It just wasn't right, having to die in that sort of company.

"Okay, you don't get it," Hardwick murmured. "That's cool. And I guess it's only natural—I'd have to show you for you to get it. Here, take my hand." She didn't even have the energy to glower. She just stared down at her shackled hands, then up at him, hoping he'd get the message. "Oh, right," he said with a nod. "Yeah. Well, no harm done. I'll just take your hand. Okay?" She imagined rolling her eyes—just imagined it. Actually doing it was beyond her now. He reached out and gripped her wrist, still cuffed, the skin chafed where she'd at first tried to wrench herself free. Force of habit, there, she supposed. Everyone knew you couldn't just rip handcuffs apart with sheer strength. She sat there with Hardwick's hand on her wrist, wishing for a better ending than this. And then she became aware of a change in the air around her.

In Hardwick, too, actually.

The air was heating up, and she sensed an electric charge in it, making the fine hairs on her arms stand on end. The hair on her head wanted to stand, too, actually. Her scalp prickled and she shivered. The dank air grew lighter and brighter and she felt as if she were lifting into the air, floating upward like that kite she'd been thinking about earlier. Everything lightened, and she saw that distant sliver of glass flying at her, growing ever wider. She braced herself or impact, imagining her head battering against solid glass, thudding and thudding until it broke like an egg on pavement. Then something completely strange happened: she passed through the glass, almost melted through it, fused with it even. She wasn't warm now, she was hot, every cell in her body was burning and bubbling and she thought she smelled sunlight—what does sunlight smell like? she wondered, but it was more the smell of sunlight on skin, on hair, on clean clothes, that she was thinking of—and then she was standing in a glass-and-metal dome, in some round room she'd never seen before.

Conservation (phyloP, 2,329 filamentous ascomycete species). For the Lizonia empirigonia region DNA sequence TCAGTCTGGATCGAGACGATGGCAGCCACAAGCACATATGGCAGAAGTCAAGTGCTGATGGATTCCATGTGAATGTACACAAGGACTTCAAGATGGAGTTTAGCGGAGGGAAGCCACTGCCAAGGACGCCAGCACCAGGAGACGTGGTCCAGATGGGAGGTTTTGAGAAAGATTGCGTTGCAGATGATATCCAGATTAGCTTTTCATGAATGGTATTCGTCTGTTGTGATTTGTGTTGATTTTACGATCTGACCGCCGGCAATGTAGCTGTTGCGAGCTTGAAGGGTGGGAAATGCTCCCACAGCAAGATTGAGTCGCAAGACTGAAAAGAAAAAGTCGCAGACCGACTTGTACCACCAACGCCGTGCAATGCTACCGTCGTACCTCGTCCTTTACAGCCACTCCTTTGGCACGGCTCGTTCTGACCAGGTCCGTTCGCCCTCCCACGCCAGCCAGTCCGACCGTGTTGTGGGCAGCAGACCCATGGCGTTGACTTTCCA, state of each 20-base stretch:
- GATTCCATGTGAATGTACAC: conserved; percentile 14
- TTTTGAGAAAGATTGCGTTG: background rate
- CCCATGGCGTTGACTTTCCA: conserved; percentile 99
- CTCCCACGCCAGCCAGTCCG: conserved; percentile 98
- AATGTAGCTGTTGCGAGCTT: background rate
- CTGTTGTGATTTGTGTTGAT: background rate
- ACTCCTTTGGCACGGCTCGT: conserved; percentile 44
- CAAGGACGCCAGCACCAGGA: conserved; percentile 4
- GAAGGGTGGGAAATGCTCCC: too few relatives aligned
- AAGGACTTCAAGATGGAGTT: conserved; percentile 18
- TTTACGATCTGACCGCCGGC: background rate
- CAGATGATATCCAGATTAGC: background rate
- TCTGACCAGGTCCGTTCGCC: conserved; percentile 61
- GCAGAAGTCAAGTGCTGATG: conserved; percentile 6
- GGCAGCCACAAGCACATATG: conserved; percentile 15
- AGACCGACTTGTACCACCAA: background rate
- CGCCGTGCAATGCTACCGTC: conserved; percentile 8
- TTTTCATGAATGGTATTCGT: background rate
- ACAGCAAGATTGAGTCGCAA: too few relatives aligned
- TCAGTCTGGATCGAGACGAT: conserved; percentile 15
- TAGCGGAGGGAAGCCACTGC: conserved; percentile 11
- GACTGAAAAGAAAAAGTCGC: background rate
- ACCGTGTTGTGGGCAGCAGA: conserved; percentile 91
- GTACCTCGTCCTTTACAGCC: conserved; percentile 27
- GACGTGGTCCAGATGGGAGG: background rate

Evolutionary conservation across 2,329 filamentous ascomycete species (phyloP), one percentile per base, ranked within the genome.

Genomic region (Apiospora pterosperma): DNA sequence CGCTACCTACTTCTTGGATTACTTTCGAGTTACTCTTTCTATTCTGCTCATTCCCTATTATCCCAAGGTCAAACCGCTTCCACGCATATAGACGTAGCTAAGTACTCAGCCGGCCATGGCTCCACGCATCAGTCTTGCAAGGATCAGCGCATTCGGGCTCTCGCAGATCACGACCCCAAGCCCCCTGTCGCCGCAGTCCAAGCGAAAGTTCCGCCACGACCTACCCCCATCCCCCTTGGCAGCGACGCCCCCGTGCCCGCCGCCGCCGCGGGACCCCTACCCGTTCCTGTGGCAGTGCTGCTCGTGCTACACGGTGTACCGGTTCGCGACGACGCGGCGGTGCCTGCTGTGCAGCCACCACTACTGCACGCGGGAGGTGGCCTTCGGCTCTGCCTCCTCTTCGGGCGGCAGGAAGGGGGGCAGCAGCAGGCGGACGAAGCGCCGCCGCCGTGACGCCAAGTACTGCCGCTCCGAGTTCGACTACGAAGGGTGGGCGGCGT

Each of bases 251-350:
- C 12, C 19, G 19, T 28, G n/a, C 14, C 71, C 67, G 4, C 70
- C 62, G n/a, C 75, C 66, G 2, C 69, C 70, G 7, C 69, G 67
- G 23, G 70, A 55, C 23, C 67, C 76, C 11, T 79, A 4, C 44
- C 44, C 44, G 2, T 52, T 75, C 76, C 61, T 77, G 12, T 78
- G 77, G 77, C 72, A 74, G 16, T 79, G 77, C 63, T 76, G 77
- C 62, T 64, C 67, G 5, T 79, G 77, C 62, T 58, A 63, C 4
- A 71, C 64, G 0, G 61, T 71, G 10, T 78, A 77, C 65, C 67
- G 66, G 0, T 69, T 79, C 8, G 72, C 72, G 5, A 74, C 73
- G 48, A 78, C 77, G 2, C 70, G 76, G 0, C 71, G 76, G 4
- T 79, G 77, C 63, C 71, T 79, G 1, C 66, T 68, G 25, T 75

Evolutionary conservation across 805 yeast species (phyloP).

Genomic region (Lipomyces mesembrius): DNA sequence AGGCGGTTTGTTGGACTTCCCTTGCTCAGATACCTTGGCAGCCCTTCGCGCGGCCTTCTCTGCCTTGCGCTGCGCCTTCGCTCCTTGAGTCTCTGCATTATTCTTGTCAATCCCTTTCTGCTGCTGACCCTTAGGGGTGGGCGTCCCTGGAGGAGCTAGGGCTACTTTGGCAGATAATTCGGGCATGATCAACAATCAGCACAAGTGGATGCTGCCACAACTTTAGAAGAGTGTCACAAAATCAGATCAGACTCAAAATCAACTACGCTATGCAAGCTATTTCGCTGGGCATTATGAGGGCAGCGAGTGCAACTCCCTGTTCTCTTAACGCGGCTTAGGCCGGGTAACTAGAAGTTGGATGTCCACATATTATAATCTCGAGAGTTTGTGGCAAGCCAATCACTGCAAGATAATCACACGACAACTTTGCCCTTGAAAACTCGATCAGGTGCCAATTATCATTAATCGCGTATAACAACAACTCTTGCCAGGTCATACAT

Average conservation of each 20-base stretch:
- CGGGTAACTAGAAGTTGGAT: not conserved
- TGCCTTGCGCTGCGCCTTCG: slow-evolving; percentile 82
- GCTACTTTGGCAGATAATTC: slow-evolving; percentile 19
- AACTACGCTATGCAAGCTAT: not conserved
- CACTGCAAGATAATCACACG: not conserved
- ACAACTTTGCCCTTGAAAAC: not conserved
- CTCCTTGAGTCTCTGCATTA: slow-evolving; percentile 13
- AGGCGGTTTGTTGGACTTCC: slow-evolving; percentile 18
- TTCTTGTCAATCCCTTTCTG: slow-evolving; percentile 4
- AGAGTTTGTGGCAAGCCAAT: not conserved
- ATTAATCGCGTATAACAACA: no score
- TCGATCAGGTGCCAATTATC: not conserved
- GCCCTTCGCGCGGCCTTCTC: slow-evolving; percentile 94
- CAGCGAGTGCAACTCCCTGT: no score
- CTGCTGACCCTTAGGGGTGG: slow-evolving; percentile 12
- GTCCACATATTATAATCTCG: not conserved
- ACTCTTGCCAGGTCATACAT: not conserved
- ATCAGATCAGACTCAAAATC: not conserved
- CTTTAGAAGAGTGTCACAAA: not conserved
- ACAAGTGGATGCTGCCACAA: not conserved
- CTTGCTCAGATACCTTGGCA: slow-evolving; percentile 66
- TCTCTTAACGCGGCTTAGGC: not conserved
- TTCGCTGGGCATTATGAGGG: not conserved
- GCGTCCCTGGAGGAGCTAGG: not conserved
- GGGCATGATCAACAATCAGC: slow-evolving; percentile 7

In her nostrils was the inexplicable scent of gasoline. She wrinkled her nose against it, trying to figure out where it had come from.

Then she realised Hardwick was still holding her by the wrist.

"See?" he said as she turned to look at him. "MacGuyver. Except he never used magic. And I don't use ropes or hooks or…you know, any of that stuff."